was like hearing the first cuckoo of spring. MSNBC called this week to see
if I would be interested in discussing the UN's waste, mismanagement and
corruption in handling the Tsunami funds twelve months ago. It was, they
suggested, “The biggest financial scandal since Oil for Food.”
It was, in fact, deja vu
all over again. Twelve months ago, in the immediate aftermath of the
Tsunami, I was being ferried around the studios to discuss the shock and
horror of UN Humanitarian Affairs chief Jan Egeland calling the US
Mere technical details like the fact that he had said no such thing did
not dam the tidal wave of indignation bouncing off the walls of the
Egeland had actually said
that the developed countries had almost all failed to meet their own
targets of 0.7% of GDP going to Overseas Development Assistance, which is
indisputably true. He did not specify that of all of them, the US was the
meanest, but I had no compunction about reminding viewers.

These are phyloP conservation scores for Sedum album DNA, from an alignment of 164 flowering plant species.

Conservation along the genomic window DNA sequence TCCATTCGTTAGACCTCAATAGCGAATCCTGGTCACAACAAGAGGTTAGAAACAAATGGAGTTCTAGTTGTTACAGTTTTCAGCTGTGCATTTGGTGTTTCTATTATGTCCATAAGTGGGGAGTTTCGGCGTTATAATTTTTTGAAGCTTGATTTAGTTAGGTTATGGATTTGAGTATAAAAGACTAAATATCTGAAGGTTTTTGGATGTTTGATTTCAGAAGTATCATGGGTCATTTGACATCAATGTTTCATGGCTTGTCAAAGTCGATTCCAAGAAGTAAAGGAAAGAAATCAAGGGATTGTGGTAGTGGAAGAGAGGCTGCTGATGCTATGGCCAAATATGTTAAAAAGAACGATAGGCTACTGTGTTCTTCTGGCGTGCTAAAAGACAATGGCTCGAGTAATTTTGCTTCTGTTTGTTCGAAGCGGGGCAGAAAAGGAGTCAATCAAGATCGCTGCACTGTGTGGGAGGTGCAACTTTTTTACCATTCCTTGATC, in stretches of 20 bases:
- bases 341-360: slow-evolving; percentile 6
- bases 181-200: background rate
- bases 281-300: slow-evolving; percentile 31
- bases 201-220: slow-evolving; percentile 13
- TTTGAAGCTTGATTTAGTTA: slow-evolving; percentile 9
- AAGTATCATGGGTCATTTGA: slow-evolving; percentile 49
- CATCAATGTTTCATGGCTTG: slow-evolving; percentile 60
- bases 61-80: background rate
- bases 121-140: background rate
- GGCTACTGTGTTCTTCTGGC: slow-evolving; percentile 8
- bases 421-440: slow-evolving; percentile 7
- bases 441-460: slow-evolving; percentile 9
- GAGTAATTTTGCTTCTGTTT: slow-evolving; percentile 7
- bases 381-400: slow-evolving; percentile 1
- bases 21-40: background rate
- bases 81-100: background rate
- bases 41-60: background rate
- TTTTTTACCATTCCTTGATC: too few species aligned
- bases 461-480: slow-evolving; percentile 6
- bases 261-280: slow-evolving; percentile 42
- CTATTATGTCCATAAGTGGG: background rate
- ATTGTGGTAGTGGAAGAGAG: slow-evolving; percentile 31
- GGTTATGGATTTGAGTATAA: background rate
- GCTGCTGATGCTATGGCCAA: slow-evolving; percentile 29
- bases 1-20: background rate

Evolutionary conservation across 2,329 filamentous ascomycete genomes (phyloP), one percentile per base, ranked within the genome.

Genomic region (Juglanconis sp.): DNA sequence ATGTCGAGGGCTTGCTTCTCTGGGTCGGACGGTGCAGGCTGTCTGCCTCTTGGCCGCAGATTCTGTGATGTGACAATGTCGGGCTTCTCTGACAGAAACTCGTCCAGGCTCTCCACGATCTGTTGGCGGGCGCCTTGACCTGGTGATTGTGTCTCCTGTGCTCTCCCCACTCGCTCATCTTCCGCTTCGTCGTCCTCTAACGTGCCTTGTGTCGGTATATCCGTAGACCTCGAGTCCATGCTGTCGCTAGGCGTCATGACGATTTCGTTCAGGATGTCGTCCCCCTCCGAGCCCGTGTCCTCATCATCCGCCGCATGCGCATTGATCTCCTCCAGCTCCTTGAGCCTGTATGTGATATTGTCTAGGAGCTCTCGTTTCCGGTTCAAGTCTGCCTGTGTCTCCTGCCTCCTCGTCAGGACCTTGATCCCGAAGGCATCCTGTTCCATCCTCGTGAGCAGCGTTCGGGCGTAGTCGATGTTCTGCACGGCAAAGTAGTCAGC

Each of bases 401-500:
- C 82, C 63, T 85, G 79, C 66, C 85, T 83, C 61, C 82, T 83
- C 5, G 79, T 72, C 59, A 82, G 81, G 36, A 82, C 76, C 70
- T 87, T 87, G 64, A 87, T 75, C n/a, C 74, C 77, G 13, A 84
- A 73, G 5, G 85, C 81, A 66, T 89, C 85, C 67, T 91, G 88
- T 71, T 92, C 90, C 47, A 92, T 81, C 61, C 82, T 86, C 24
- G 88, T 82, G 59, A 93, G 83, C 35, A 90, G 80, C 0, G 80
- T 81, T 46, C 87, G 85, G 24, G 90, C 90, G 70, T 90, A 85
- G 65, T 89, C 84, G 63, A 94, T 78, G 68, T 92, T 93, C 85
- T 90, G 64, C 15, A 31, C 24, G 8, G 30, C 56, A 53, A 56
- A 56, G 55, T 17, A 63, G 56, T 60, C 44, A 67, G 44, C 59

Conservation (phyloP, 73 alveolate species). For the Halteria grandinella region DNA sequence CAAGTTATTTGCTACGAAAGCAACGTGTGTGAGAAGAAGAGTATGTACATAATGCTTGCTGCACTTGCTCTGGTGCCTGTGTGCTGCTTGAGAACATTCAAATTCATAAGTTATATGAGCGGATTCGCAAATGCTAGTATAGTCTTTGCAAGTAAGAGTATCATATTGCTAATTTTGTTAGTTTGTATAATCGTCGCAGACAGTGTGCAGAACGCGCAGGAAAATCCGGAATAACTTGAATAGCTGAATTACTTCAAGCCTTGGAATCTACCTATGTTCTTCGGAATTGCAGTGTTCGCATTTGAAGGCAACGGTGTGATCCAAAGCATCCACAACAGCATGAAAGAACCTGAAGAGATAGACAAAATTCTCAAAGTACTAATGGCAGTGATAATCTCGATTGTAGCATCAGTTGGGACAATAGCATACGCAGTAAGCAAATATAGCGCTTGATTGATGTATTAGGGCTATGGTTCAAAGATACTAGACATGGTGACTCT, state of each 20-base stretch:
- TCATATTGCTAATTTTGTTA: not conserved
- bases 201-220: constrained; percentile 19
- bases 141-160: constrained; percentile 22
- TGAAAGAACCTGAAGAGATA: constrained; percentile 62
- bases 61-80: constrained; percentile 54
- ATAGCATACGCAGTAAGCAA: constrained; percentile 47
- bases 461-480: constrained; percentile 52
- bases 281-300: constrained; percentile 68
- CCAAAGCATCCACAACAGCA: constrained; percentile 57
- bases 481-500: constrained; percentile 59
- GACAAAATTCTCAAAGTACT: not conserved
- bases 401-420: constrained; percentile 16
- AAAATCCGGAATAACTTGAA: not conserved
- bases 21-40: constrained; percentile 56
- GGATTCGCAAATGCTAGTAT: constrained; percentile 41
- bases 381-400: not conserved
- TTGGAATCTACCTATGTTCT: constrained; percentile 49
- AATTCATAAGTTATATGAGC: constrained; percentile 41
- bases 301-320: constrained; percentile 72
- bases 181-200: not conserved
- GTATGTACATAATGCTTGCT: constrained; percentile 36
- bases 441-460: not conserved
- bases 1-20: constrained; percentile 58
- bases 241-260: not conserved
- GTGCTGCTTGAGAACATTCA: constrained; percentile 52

In fact, the US had offered an initial $30 million at the time of the
Tsunami, which the talking heads all considered as the height of
generosity. As the scale of the tragedy broke, the administration added
several zeroes to its initial offer. However the purpose of the show was
not to congratulate me on my prescience, it was to find another excuse to
attack the UN.
In fact, I am somewhat surprised that no one has yet found a way to link
the Hurricane Katrina debacle to the UN. But somehow the right does not
want to remind people about the New Orleans debacle.
I doubt that we have heard the last of this newly launched Tsunami canard,
not least since Bill Clinton's position as UN Special Envoy makes it a
double whammy for the right. The UN is always wrong, it is simply a
question of pinning its inherent wrongness to a topical peg.
However we can draw some comfort. Could it be that "Oil for Food" as
a subject has lost its appeal even for the rabid right?
On one level, this is probably no bad thing, since the voluminous but
vapid Volcker Report finally said all there was to say, and probably a lot
more than was worth saying, about the alleged scandal.
De minimis Lex non curat, says the old legal saw, "The law does not
concern itself with trifles." If only we could say the same of much of the
media, which of course concerns itself with little else.